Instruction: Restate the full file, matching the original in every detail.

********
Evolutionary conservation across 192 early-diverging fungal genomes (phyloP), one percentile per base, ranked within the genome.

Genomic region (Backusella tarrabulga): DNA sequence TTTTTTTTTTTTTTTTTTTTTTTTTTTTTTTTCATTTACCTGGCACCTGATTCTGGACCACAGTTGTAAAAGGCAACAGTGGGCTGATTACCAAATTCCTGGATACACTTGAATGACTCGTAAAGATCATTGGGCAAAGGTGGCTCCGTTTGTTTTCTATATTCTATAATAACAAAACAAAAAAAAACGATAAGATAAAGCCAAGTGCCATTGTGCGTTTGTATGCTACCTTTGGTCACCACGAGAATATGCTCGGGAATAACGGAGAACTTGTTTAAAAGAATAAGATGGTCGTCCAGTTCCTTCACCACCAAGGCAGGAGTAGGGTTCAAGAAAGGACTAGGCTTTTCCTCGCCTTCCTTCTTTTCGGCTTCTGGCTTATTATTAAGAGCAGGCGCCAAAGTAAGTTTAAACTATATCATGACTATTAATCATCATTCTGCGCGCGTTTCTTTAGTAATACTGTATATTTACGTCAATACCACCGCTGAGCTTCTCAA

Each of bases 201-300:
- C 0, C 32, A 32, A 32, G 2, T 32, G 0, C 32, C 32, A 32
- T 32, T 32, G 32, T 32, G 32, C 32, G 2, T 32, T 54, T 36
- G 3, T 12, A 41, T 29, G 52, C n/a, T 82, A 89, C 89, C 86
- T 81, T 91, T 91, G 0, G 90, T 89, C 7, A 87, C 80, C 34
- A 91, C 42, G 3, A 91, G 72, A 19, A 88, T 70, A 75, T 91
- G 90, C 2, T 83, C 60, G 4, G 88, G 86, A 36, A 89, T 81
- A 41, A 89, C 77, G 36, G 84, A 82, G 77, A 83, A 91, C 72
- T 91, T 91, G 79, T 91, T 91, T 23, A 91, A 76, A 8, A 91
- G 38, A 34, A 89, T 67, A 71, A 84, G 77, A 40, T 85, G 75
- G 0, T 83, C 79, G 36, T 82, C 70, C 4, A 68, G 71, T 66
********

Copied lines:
Evolutionary conservation across 192 early-diverging fungal genomes (phyloP), one percentile per base, ranked within the genome.

Genomic region (Backusella tarrabulga): DNA sequence TTTTTTTTTTTTTTTTTTTTTTTTTTTTTTTTCATTTACCTGGCACCTGATTCTGGACCACAGTTGTAAAAGGCAACAGTGGGCTGATTACCAAATTCCTGGATACACTTGAATGACTCGTAAAGATCATTGGGCAAAGGTGGCTCCGTTTGTTTTCTATATTCTATAATAACAAAACAAAAAAAAACGATAAGATAAAGCCAAGTGCCATTGTGCGTTTGTATGCTACCTTTGGTCACCACGAGAATATGCTCGGGAATAACGGAGAACTTGTTTAAAAGAATAAGATGGTCGTCCAGTTCCTTCACCACCAAGGCAGGAGTAGGGTTCAAGAAAGGACTAGGCTTTTCCTCGCCTTCCTTCTTTTCGGCTTCTGGCTTATTATTAAGAGCAGGCGCCAAAGTAAGTTTAAACTATATCATGACTATTAATCATCATTCTGCGCGCGTTTCTTTAGTAATACTGTATATTTACGTCAATACCACCGCTGAGCTTCTCAA

Each of bases 201-300:
- C 0, C 32, A 32, A 32, G 2, T 32, G 0, C 32, C 32, A 32
- T 32, T 32, G 32, T 32, G 32, C 32, G 2, T 32, T 54, T 36
- G 3, T 12, A 41, T 29, G 52, C n/a, T 82, A 89, C 89, C 86
- T 81, T 91, T 91, G 0, G 90, T 89, C 7, A 87, C 80, C 34
- A 91, C 42, G 3, A 91, G 72, A 19, A 88, T 70, A 75, T 91
- G 90, C 2, T 83, C 60, G 4, G 88, G 86, A 36, A 89, T 81
- A 41, A 89, C 77, G 36, G 84, A 82, G 77, A 83, A 91, C 72
- T 91, T 91, G 79, T 91, T 91, T 23, A 91, A 76, A 8, A 91
- G 38, A 34, A 89, T 67, A 71, A 84, G 77, A 40, T 85, G 75
- G 0, T 83, C 79, G 36, T 82, C 70, C 4, A 68, G 71, T 66